“And this is why no bird will ever shit on this mosque.”
Turkish people like stories; well to be fair, probably everyone does. But still, for me it seems the phantastic stories of the Turkish people are ceaseless in their buds and blossoms. And of course, who wouldn’t pin one or two stories to the man who is known under such a range of exotic names like the greatest architect of the Ottoman empire; the Euclid of his time; Michelangelo of the Ottomans?! One of the stories takes us to the little picturesque Semsi Pasha Camii in Üsküdar which Sinan built exactly at a spot of a very specific microclimate. Apparently there are two winds crossing right over this mosque (and apparently they’ve been crossing for almost 4 centuries since the construction. Proof for Sinan’s far-sightedness?!), making it impossible for birds to fly over the mosque’s dome and hence making the contamination of the dome with bird’s feces impossible! Some say, it’s a sad day for the birds, others say it’s a stroke of a constructional genius. Again others say they just saw a bird sitting on the dome yesterday.
5 Centuries Later 4 Seasons in Istanbul from Sinan’s Minarets
But enough of the storytelling, here come the hard scientific facts! Who was this man, whose architectural works form the skyline of the ancient as well as the modern Istanbul? There is no official biographical data available but historians quite agree that Sinan was born in a village near Kayseri, Cappadocia sometime between 1490 and 1515. One might think that the chief architect of the Ottoman Empire, who would be forever connected to the most accomplished and intricate buildings which he build in the name of the Sultan would be a full-hearted Muslim (at least I did), since he devoted all of his passion towards not only the earthly Sultans but mainly to places of worshipping Allah and his religion. However, he was born into an Armenian or Greek family as a Christian and was converted to Islam due to the back then very popular method of “devsirme”. You see, this was a widespread tradition in which a delegation of the Janissaries, the Ottoman imperial army, would visit different areas and cities in the Empire and ‘pick’ young Christian boys which showed promise on the prospect of a career in the army. They then would be taken to Constantinople, where they were converted to Islam and were to start a career within the army.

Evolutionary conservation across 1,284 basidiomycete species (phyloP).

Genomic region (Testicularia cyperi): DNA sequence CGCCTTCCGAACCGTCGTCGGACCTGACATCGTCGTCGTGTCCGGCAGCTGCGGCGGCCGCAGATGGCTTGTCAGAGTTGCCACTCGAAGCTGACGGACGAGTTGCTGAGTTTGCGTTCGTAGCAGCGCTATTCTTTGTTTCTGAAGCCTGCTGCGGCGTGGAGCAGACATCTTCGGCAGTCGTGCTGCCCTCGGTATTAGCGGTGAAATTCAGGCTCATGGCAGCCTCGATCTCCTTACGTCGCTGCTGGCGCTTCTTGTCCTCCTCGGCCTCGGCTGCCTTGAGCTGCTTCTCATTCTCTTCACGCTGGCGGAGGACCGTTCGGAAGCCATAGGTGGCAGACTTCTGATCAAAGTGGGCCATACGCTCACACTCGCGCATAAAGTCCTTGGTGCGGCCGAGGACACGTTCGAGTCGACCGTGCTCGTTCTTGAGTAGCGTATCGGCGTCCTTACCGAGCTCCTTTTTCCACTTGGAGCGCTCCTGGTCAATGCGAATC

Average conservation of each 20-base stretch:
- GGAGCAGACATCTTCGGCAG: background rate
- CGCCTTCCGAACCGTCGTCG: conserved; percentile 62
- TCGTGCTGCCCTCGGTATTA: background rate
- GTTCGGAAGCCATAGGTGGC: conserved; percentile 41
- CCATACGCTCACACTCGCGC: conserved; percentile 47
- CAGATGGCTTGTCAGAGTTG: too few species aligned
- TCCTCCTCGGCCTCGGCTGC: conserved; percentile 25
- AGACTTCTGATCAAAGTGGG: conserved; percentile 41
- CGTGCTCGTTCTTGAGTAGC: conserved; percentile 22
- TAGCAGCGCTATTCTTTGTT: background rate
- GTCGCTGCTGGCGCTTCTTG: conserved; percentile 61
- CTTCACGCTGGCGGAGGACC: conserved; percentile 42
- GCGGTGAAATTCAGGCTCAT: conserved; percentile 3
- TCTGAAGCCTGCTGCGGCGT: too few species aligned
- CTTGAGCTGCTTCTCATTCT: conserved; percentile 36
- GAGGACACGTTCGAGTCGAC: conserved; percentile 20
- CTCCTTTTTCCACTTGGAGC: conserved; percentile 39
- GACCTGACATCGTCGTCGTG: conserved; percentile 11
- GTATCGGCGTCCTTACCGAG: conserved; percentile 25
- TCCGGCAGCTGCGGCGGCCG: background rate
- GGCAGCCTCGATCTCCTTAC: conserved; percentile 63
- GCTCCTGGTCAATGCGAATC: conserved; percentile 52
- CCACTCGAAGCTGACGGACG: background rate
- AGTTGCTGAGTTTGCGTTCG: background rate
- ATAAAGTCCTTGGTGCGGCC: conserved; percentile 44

It was a procedure to ensure that the Sultan’s army consisted of young, vital men who showed intelligence and were capable of achieving and fulfilling great positions in the Empire’s political apparatus. The impact of the devsirme is judged differently by historians, from only being applied to very few villages and only a few boys being taken to Constantinople to devastating consequences for some areas where whole generations were basically swiped out. Anyhow, one can imagine how this must have been for the boys themselves: taken away from their families and villages and being forced to practice a religion which is not their own in a surrounding they do not know. Contemplating all this, I found the life of Sinan very contradicting concerning this aspect: How could Sinan, who experienced this kind of uprooting and was subject to this forced conversion to Islam himself, devote himself to exactly the man and the Empire which were responsible for this in the first place? How did the Sultan sort of win him over? What happened that he stayed faithful to this Empire and its Emperors?
Well, one thing is sure and that is that we cannot ask him unfortunately. Of course it is possible that the devsirme wasn’t as traumatizing as I think them to be (but the boys were between 8 and 14 years old! EIGHT!) Or the prospect of the career ladder they were going to climb let them forget about it.
Because even though those boys were somewhat enslaved to the Sultan, they also had really all possibilities to enter the highest ranks of the imperial government after they succeeded their education. So it happened to Sinan: Within the palace school he was educated in carpentry and engineering and soon joined several campaigns of Sultan Suleyman I in Egypt, Belgrade and Rhodes where he for example was responsible for building bridges so the army forces were able to cross rivers. It is important to remark the far and numerous travels that he made due to the many campaigns he attended, as the variety of architectural styles he encountered will affect his own style. Sinan soon came to attention to his officers and superiors and was first promoted to be chief technician; with the age of fifty, he became the head of the office of royal architects, hence chief architect of the Ottoman Empire.
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